We know there’s so much more to love about the octopus (it was hard to narrow this list down to only five reasons). Celebrate World Octopus Day on October 8th by sharing your favorite octopus fact or photo on Twitter and tag @OurOcean!

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Get to Know the Animals of Finding Dory http://blog.oceanconservancy.org/2016/06/17/get-to-know-the-animals-of-finding-dory/ http://blog.oceanconservancy.org/2016/06/17/get-to-know-the-animals-of-finding-dory/#comments Fri, 17 Jun 2016 13:00:59 +0000 Erin Spencer http://blog.oceanconservancy.org/?p=12275

It’s been over a decade since we first met Nemo, Pixar’s adventurous young clownfish on a mission to get home to his dad. Along the epic journey, we were introduced to vegetarian sharks, chatty seagulls, laid-back turtles and more.

Now, Pixar’s back at it with their new movie Finding Dory, which follows the lovable blue tang as she searches the ocean for family. Just as Finding Nemo introduced us to a wide variety of memorable sea creatures, the sequel promises an equally engaging cast of characters.

It’s not often that we get to see ocean animals on the big screen, so we’re taking the opportunity to celebrate. Here are some fun facts about the species featured in the movie (in theaters now!)

Octopuses

Octopuses are some of the most curious and mysterious creatures in the sea. Their intelligence is off the charts: they have been observed using tools like coconuts and rocks, are master escape artists and even exhibit play behavior! They have even been shown to recognize individual faces and develop unique personalities and quirks. To camouflage themselves, octopuses have color-changing cells, or chromatophores, just below their skin’s surface. They can quickly change color by expanding or contracting the cells, ultimately blending into their environment and allowing them to sneak up on prey or hide from predators.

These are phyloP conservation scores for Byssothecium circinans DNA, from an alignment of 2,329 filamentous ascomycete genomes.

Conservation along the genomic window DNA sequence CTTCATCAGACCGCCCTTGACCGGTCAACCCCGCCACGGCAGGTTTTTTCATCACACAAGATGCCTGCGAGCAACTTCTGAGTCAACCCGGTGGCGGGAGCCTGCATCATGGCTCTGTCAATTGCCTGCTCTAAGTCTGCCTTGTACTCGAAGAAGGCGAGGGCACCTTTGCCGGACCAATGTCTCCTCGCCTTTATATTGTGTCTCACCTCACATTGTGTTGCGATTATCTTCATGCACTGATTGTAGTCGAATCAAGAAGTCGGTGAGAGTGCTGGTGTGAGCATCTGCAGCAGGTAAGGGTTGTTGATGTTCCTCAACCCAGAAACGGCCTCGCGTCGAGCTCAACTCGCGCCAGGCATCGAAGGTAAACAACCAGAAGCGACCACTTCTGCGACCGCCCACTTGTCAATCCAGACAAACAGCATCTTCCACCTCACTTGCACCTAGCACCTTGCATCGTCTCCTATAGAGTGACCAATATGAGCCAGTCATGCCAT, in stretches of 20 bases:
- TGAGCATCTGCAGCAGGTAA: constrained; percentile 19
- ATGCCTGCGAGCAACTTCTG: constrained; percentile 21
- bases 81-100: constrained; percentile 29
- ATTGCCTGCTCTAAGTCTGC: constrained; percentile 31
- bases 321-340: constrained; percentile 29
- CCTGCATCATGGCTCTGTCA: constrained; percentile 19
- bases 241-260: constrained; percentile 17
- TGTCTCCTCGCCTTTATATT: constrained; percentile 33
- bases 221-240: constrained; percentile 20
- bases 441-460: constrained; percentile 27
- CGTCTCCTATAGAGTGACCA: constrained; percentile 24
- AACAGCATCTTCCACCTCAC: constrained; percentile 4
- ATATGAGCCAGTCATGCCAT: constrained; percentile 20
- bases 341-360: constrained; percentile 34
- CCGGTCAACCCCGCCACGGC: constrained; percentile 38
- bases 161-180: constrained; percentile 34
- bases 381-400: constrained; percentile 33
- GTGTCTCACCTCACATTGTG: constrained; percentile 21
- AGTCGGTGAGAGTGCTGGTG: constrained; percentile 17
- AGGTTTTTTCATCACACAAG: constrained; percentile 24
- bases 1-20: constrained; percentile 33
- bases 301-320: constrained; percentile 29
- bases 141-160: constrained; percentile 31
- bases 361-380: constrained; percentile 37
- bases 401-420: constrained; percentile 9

Beluga whales

Known for their distinctive white color, belugas live in the chilly waters of the Arctic and subarctic. They’re incredibly well adapted to the Arctic environment—a five-inch-thick layer of blubber and dorsal ridge help them navigate through the harsh icy waters as they search for fish and invertebrates to eat. Unlike other whale species, the bones in their necks aren’t fused together so they can move their heads up, down and side to side. Belugas can even make different facial expressions, just like humans! They’re also chatty—they earned the nickname “canaries of the sea” because they make a wide variety of sounds including whistles, squeals, moos and chirps.